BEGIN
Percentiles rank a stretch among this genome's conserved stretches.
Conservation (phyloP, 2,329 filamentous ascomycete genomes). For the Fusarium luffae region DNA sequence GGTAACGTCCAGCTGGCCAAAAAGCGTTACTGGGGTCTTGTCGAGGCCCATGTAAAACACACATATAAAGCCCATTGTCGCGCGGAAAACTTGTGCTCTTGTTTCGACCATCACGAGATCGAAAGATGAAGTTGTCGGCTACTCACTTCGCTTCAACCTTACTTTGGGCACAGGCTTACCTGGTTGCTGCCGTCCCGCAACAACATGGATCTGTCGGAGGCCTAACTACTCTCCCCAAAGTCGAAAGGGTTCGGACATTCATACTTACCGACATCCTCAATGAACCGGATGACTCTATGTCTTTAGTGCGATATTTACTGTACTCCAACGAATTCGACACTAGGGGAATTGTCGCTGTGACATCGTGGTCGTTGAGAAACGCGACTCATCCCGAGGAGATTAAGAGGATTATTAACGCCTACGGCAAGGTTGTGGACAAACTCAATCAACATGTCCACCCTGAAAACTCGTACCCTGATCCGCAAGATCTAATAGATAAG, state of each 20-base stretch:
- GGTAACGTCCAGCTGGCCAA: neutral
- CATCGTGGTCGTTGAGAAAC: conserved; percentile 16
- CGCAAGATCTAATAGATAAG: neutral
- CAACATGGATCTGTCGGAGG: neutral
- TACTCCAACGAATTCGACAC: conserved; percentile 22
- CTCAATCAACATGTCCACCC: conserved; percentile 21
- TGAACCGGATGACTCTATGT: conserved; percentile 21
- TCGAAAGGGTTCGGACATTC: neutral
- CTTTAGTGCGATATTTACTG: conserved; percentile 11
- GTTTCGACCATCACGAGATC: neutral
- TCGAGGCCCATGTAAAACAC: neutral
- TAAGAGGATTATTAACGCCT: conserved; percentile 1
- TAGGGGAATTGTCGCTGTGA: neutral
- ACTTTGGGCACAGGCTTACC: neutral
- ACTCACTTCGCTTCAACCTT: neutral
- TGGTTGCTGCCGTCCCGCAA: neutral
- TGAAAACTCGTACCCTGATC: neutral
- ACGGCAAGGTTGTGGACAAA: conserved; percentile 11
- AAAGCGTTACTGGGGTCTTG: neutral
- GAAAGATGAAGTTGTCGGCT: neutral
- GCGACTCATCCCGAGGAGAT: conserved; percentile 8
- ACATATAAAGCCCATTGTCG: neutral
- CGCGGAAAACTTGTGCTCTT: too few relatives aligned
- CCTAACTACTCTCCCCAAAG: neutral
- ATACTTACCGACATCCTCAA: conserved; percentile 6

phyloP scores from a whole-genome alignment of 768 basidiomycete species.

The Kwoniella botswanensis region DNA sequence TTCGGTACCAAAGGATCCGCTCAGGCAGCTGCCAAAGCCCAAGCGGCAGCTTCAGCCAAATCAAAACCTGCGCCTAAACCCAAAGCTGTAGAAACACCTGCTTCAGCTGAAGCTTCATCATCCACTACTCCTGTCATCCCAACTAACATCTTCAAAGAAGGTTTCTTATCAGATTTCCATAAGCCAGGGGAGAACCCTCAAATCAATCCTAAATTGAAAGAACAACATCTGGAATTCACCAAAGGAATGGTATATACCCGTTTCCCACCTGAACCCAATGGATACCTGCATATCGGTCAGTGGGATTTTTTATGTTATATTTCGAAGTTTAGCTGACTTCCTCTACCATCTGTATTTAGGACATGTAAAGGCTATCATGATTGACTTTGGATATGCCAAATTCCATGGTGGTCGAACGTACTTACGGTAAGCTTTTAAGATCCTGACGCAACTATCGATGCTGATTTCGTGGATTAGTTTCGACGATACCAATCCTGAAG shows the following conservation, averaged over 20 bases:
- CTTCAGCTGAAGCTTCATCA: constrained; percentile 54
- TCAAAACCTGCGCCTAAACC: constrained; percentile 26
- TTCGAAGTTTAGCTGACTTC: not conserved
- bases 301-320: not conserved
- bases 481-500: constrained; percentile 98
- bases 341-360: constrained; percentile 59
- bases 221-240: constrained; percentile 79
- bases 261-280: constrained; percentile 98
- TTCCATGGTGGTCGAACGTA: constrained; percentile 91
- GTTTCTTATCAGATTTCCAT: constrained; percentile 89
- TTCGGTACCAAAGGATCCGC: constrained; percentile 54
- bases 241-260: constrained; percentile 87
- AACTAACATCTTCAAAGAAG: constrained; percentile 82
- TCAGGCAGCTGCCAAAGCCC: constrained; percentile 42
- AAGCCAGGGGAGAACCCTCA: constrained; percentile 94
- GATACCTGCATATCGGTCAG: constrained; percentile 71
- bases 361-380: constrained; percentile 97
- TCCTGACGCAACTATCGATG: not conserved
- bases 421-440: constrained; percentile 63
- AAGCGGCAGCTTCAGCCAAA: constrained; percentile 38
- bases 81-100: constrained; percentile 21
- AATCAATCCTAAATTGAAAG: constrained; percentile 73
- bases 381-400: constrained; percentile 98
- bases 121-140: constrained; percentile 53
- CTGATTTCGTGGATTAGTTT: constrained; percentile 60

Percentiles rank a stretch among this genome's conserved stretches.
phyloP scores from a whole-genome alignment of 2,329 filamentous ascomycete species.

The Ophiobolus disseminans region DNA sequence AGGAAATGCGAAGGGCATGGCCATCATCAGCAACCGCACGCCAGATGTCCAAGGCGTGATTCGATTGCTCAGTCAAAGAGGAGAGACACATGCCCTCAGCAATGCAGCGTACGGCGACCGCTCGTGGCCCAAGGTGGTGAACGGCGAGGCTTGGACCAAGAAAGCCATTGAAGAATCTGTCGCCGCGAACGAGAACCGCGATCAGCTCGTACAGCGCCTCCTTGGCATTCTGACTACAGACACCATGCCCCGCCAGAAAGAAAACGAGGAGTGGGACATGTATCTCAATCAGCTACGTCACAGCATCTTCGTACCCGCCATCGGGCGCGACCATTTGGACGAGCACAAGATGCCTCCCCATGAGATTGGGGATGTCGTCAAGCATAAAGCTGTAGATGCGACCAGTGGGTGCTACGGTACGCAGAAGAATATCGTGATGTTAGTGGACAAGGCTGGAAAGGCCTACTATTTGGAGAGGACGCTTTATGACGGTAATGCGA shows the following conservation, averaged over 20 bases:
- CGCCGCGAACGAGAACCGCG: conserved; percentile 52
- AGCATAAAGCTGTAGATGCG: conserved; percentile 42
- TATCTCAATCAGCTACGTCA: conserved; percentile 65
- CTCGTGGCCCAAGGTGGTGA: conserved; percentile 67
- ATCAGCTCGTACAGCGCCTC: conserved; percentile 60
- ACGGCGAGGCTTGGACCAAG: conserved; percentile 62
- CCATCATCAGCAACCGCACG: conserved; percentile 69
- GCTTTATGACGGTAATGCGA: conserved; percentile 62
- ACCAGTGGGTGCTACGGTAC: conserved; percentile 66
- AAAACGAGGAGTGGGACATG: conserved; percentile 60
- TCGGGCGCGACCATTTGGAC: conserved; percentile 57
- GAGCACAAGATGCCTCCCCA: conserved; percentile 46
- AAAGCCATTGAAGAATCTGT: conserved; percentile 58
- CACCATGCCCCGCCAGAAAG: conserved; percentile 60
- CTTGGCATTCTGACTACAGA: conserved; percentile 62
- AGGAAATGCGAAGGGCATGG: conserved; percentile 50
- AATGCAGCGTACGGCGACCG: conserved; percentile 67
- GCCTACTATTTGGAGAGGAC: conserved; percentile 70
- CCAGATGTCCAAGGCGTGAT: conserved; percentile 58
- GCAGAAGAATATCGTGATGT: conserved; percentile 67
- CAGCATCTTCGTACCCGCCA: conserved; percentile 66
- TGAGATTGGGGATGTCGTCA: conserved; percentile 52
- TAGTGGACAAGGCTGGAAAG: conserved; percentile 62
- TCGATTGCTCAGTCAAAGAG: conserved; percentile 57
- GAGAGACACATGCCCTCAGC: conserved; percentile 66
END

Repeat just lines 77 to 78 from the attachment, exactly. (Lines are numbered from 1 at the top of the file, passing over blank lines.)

- GCAGAAGAATATCGTGATGT: conserved; percentile 67
- CAGCATCTTCGTACCCGCCA: conserved; percentile 66